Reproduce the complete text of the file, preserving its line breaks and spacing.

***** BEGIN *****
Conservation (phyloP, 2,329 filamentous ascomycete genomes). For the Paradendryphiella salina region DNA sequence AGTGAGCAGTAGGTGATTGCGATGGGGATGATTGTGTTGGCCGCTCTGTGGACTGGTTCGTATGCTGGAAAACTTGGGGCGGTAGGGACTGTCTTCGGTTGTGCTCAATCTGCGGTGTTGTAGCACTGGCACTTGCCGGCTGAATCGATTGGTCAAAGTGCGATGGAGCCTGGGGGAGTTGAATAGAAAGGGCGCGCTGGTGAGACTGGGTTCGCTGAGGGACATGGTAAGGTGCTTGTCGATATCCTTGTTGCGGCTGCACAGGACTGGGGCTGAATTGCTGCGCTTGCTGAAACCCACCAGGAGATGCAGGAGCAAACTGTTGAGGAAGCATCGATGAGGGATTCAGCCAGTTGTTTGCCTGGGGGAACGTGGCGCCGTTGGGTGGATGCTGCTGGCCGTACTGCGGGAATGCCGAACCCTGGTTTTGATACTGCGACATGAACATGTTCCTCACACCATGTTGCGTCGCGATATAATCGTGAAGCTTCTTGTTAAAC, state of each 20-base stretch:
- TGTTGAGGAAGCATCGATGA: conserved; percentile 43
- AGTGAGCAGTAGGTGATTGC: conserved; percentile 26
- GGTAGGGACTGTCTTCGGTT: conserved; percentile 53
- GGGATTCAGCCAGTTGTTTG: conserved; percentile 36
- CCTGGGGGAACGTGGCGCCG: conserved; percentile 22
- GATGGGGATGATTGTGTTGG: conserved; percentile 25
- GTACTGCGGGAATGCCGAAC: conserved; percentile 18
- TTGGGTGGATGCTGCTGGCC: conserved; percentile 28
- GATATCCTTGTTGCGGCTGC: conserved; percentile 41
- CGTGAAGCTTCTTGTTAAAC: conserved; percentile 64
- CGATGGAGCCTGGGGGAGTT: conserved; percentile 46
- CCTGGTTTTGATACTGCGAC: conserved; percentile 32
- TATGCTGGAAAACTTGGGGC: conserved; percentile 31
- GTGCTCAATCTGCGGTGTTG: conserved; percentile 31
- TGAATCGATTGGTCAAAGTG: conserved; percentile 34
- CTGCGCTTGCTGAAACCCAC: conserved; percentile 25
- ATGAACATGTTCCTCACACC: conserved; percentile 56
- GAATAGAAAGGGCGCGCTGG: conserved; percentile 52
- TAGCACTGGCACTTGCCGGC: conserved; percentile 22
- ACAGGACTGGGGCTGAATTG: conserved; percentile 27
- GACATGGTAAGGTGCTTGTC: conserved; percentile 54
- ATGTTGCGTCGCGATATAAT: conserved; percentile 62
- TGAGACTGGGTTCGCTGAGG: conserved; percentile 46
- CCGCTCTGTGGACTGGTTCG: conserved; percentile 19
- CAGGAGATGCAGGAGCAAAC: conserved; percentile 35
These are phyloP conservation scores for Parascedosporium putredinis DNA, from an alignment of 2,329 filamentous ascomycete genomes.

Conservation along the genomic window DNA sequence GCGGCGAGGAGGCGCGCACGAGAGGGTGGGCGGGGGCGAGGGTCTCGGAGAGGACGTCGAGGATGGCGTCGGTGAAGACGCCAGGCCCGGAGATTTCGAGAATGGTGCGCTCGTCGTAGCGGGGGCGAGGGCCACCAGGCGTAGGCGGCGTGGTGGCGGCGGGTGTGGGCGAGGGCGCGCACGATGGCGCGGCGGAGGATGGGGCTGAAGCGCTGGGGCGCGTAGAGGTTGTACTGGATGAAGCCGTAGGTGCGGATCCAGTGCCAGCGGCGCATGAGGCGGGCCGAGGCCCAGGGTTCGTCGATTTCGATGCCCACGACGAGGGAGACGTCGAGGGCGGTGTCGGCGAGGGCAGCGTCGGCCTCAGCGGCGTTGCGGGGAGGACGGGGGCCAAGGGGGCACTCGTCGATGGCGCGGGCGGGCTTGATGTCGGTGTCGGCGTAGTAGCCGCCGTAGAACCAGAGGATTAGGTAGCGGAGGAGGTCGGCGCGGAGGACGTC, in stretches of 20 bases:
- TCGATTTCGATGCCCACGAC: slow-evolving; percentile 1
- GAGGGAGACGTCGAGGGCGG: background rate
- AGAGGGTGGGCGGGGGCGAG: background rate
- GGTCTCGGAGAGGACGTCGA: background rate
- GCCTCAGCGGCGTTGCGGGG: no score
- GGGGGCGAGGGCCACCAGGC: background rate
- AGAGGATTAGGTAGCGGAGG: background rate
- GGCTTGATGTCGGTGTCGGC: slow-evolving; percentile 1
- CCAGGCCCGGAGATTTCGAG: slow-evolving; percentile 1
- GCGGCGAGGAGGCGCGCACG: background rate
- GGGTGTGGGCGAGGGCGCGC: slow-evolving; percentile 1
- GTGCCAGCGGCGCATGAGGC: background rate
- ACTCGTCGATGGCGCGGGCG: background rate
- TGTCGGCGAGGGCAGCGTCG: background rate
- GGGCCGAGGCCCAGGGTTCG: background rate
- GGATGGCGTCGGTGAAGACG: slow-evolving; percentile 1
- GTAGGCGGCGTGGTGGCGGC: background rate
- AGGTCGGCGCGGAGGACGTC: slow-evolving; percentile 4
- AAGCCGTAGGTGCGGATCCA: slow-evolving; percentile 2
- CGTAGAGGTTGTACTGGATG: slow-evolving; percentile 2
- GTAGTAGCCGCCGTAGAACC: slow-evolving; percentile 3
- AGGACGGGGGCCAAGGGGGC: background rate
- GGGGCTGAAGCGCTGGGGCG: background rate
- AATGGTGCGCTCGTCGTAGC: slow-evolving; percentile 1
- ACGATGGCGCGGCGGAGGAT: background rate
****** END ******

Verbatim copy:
Conservation (phyloP, 2,329 filamentous ascomycete genomes). For the Paradendryphiella salina region DNA sequence AGTGAGCAGTAGGTGATTGCGATGGGGATGATTGTGTTGGCCGCTCTGTGGACTGGTTCGTATGCTGGAAAACTTGGGGCGGTAGGGACTGTCTTCGGTTGTGCTCAATCTGCGGTGTTGTAGCACTGGCACTTGCCGGCTGAATCGATTGGTCAAAGTGCGATGGAGCCTGGGGGAGTTGAATAGAAAGGGCGCGCTGGTGAGACTGGGTTCGCTGAGGGACATGGTAAGGTGCTTGTCGATATCCTTGTTGCGGCTGCACAGGACTGGGGCTGAATTGCTGCGCTTGCTGAAACCCACCAGGAGATGCAGGAGCAAACTGTTGAGGAAGCATCGATGAGGGATTCAGCCAGTTGTTTGCCTGGGGGAACGTGGCGCCGTTGGGTGGATGCTGCTGGCCGTACTGCGGGAATGCCGAACCCTGGTTTTGATACTGCGACATGAACATGTTCCTCACACCATGTTGCGTCGCGATATAATCGTGAAGCTTCTTGTTAAAC, state of each 20-base stretch:
- TGTTGAGGAAGCATCGATGA: conserved; percentile 43
- AGTGAGCAGTAGGTGATTGC: conserved; percentile 26
- GGTAGGGACTGTCTTCGGTT: conserved; percentile 53
- GGGATTCAGCCAGTTGTTTG: conserved; percentile 36
- CCTGGGGGAACGTGGCGCCG: conserved; percentile 22
- GATGGGGATGATTGTGTTGG: conserved; percentile 25
- GTACTGCGGGAATGCCGAAC: conserved; percentile 18
- TTGGGTGGATGCTGCTGGCC: conserved; percentile 28
- GATATCCTTGTTGCGGCTGC: conserved; percentile 41
- CGTGAAGCTTCTTGTTAAAC: conserved; percentile 64
- CGATGGAGCCTGGGGGAGTT: conserved; percentile 46
- CCTGGTTTTGATACTGCGAC: conserved; percentile 32
- TATGCTGGAAAACTTGGGGC: conserved; percentile 31
- GTGCTCAATCTGCGGTGTTG: conserved; percentile 31
- TGAATCGATTGGTCAAAGTG: conserved; percentile 34
- CTGCGCTTGCTGAAACCCAC: conserved; percentile 25
- ATGAACATGTTCCTCACACC: conserved; percentile 56
- GAATAGAAAGGGCGCGCTGG: conserved; percentile 52
- TAGCACTGGCACTTGCCGGC: conserved; percentile 22
- ACAGGACTGGGGCTGAATTG: conserved; percentile 27
- GACATGGTAAGGTGCTTGTC: conserved; percentile 54
- ATGTTGCGTCGCGATATAAT: conserved; percentile 62
- TGAGACTGGGTTCGCTGAGG: conserved; percentile 46
- CCGCTCTGTGGACTGGTTCG: conserved; percentile 19
- CAGGAGATGCAGGAGCAAAC: conserved; percentile 35
These are phyloP conservation scores for Parascedosporium putredinis DNA, from an alignment of 2,329 filamentous ascomycete genomes.

Conservation along the genomic window DNA sequence GCGGCGAGGAGGCGCGCACGAGAGGGTGGGCGGGGGCGAGGGTCTCGGAGAGGACGTCGAGGATGGCGTCGGTGAAGACGCCAGGCCCGGAGATTTCGAGAATGGTGCGCTCGTCGTAGCGGGGGCGAGGGCCACCAGGCGTAGGCGGCGTGGTGGCGGCGGGTGTGGGCGAGGGCGCGCACGATGGCGCGGCGGAGGATGGGGCTGAAGCGCTGGGGCGCGTAGAGGTTGTACTGGATGAAGCCGTAGGTGCGGATCCAGTGCCAGCGGCGCATGAGGCGGGCCGAGGCCCAGGGTTCGTCGATTTCGATGCCCACGACGAGGGAGACGTCGAGGGCGGTGTCGGCGAGGGCAGCGTCGGCCTCAGCGGCGTTGCGGGGAGGACGGGGGCCAAGGGGGCACTCGTCGATGGCGCGGGCGGGCTTGATGTCGGTGTCGGCGTAGTAGCCGCCGTAGAACCAGAGGATTAGGTAGCGGAGGAGGTCGGCGCGGAGGACGTC, in stretches of 20 bases:
- TCGATTTCGATGCCCACGAC: slow-evolving; percentile 1
- GAGGGAGACGTCGAGGGCGG: background rate
- AGAGGGTGGGCGGGGGCGAG: background rate
- GGTCTCGGAGAGGACGTCGA: background rate
- GCCTCAGCGGCGTTGCGGGG: no score
- GGGGGCGAGGGCCACCAGGC: background rate
- AGAGGATTAGGTAGCGGAGG: background rate
- GGCTTGATGTCGGTGTCGGC: slow-evolving; percentile 1
- CCAGGCCCGGAGATTTCGAG: slow-evolving; percentile 1
- GCGGCGAGGAGGCGCGCACG: background rate
- GGGTGTGGGCGAGGGCGCGC: slow-evolving; percentile 1
- GTGCCAGCGGCGCATGAGGC: background rate
- ACTCGTCGATGGCGCGGGCG: background rate
- TGTCGGCGAGGGCAGCGTCG: background rate
- GGGCCGAGGCCCAGGGTTCG: background rate
- GGATGGCGTCGGTGAAGACG: slow-evolving; percentile 1
- GTAGGCGGCGTGGTGGCGGC: background rate
- AGGTCGGCGCGGAGGACGTC: slow-evolving; percentile 4
- AAGCCGTAGGTGCGGATCCA: slow-evolving; percentile 2
- CGTAGAGGTTGTACTGGATG: slow-evolving; percentile 2
- GTAGTAGCCGCCGTAGAACC: slow-evolving; percentile 3
- AGGACGGGGGCCAAGGGGGC: background rate
- GGGGCTGAAGCGCTGGGGCG: background rate
- AATGGTGCGCTCGTCGTAGC: slow-evolving; percentile 1
- ACGATGGCGCGGCGGAGGAT: background rate